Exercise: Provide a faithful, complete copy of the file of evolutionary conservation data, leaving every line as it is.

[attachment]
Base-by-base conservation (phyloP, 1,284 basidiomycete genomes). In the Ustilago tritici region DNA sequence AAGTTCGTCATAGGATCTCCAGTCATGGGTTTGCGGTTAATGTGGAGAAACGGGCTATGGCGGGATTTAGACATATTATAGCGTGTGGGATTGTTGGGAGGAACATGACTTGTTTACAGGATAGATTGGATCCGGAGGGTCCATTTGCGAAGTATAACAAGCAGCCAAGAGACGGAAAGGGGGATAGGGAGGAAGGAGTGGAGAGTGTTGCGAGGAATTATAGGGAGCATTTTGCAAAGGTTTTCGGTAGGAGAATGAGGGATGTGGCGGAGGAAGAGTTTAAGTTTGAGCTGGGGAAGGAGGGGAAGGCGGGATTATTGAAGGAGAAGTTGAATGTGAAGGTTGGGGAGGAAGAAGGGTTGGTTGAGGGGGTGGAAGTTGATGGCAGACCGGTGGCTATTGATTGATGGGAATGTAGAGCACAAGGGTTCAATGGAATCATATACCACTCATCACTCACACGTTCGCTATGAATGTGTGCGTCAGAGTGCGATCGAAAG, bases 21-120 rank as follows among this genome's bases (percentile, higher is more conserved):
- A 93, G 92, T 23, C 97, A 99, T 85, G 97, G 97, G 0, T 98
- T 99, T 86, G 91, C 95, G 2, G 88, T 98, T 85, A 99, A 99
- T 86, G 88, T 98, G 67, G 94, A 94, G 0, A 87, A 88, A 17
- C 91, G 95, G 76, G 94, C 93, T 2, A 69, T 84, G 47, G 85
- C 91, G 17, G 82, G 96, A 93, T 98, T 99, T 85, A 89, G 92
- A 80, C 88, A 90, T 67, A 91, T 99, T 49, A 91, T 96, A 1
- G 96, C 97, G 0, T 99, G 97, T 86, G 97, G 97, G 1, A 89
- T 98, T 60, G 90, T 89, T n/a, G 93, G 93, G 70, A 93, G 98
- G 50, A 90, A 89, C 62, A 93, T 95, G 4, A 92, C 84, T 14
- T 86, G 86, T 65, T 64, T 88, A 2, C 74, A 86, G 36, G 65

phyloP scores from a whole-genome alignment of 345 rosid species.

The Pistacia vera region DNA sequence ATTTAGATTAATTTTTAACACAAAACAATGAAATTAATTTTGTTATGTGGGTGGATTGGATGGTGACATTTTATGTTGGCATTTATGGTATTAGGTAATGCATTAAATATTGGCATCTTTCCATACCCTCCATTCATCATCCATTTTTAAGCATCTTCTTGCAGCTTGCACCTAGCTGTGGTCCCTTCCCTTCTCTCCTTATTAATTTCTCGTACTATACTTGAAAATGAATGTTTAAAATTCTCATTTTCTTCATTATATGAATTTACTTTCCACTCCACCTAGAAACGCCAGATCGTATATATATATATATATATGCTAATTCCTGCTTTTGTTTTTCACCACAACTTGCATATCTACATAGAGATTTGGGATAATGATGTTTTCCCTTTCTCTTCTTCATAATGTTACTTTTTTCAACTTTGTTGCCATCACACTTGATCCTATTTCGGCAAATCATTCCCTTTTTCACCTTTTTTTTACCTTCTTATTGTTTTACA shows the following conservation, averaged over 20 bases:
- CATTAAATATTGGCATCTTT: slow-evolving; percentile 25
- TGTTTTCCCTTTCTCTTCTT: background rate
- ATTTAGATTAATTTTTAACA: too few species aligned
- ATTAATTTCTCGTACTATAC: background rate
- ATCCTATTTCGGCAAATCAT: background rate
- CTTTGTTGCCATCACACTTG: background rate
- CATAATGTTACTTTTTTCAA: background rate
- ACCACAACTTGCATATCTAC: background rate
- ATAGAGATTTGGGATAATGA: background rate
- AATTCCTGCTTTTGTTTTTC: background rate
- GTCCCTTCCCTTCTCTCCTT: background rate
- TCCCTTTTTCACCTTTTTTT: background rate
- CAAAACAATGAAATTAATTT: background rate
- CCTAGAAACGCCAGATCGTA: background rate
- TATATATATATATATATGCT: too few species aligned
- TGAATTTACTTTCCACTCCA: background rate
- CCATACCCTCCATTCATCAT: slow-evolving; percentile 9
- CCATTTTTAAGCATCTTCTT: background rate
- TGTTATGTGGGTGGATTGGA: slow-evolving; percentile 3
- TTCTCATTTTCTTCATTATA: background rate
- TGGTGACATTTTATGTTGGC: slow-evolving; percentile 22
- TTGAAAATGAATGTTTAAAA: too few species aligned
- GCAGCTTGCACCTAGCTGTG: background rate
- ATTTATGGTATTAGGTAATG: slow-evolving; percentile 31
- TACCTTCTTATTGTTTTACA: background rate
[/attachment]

Base-by-base conservation (phyloP, 1,284 basidiomycete genomes). In the Ustilago tritici region DNA sequence AAGTTCGTCATAGGATCTCCAGTCATGGGTTTGCGGTTAATGTGGAGAAACGGGCTATGGCGGGATTTAGACATATTATAGCGTGTGGGATTGTTGGGAGGAACATGACTTGTTTACAGGATAGATTGGATCCGGAGGGTCCATTTGCGAAGTATAACAAGCAGCCAAGAGACGGAAAGGGGGATAGGGAGGAAGGAGTGGAGAGTGTTGCGAGGAATTATAGGGAGCATTTTGCAAAGGTTTTCGGTAGGAGAATGAGGGATGTGGCGGAGGAAGAGTTTAAGTTTGAGCTGGGGAAGGAGGGGAAGGCGGGATTATTGAAGGAGAAGTTGAATGTGAAGGTTGGGGAGGAAGAAGGGTTGGTTGAGGGGGTGGAAGTTGATGGCAGACCGGTGGCTATTGATTGATGGGAATGTAGAGCACAAGGGTTCAATGGAATCATATACCACTCATCACTCACACGTTCGCTATGAATGTGTGCGTCAGAGTGCGATCGAAAG, bases 21-120 rank as follows among this genome's bases (percentile, higher is more conserved):
- A 93, G 92, T 23, C 97, A 99, T 85, G 97, G 97, G 0, T 98
- T 99, T 86, G 91, C 95, G 2, G 88, T 98, T 85, A 99, A 99
- T 86, G 88, T 98, G 67, G 94, A 94, G 0, A 87, A 88, A 17
- C 91, G 95, G 76, G 94, C 93, T 2, A 69, T 84, G 47, G 85
- C 91, G 17, G 82, G 96, A 93, T 98, T 99, T 85, A 89, G 92
- A 80, C 88, A 90, T 67, A 91, T 99, T 49, A 91, T 96, A 1
- G 96, C 97, G 0, T 99, G 97, T 86, G 97, G 97, G 1, A 89
- T 98, T 60, G 90, T 89, T n/a, G 93, G 93, G 70, A 93, G 98
- G 50, A 90, A 89, C 62, A 93, T 95, G 4, A 92, C 84, T 14
- T 86, G 86, T 65, T 64, T 88, A 2, C 74, A 86, G 36, G 65

phyloP scores from a whole-genome alignment of 345 rosid species.

The Pistacia vera region DNA sequence ATTTAGATTAATTTTTAACACAAAACAATGAAATTAATTTTGTTATGTGGGTGGATTGGATGGTGACATTTTATGTTGGCATTTATGGTATTAGGTAATGCATTAAATATTGGCATCTTTCCATACCCTCCATTCATCATCCATTTTTAAGCATCTTCTTGCAGCTTGCACCTAGCTGTGGTCCCTTCCCTTCTCTCCTTATTAATTTCTCGTACTATACTTGAAAATGAATGTTTAAAATTCTCATTTTCTTCATTATATGAATTTACTTTCCACTCCACCTAGAAACGCCAGATCGTATATATATATATATATATGCTAATTCCTGCTTTTGTTTTTCACCACAACTTGCATATCTACATAGAGATTTGGGATAATGATGTTTTCCCTTTCTCTTCTTCATAATGTTACTTTTTTCAACTTTGTTGCCATCACACTTGATCCTATTTCGGCAAATCATTCCCTTTTTCACCTTTTTTTTACCTTCTTATTGTTTTACA shows the following conservation, averaged over 20 bases:
- CATTAAATATTGGCATCTTT: slow-evolving; percentile 25
- TGTTTTCCCTTTCTCTTCTT: background rate
- ATTTAGATTAATTTTTAACA: too few species aligned
- ATTAATTTCTCGTACTATAC: background rate
- ATCCTATTTCGGCAAATCAT: background rate
- CTTTGTTGCCATCACACTTG: background rate
- CATAATGTTACTTTTTTCAA: background rate
- ACCACAACTTGCATATCTAC: background rate
- ATAGAGATTTGGGATAATGA: background rate
- AATTCCTGCTTTTGTTTTTC: background rate
- GTCCCTTCCCTTCTCTCCTT: background rate
- TCCCTTTTTCACCTTTTTTT: background rate
- CAAAACAATGAAATTAATTT: background rate
- CCTAGAAACGCCAGATCGTA: background rate
- TATATATATATATATATGCT: too few species aligned
- TGAATTTACTTTCCACTCCA: background rate
- CCATACCCTCCATTCATCAT: slow-evolving; percentile 9
- CCATTTTTAAGCATCTTCTT: background rate
- TGTTATGTGGGTGGATTGGA: slow-evolving; percentile 3
- TTCTCATTTTCTTCATTATA: background rate
- TGGTGACATTTTATGTTGGC: slow-evolving; percentile 22
- TTGAAAATGAATGTTTAAAA: too few species aligned
- GCAGCTTGCACCTAGCTGTG: background rate
- ATTTATGGTATTAGGTAATG: slow-evolving; percentile 31
- TACCTTCTTATTGTTTTACA: background rate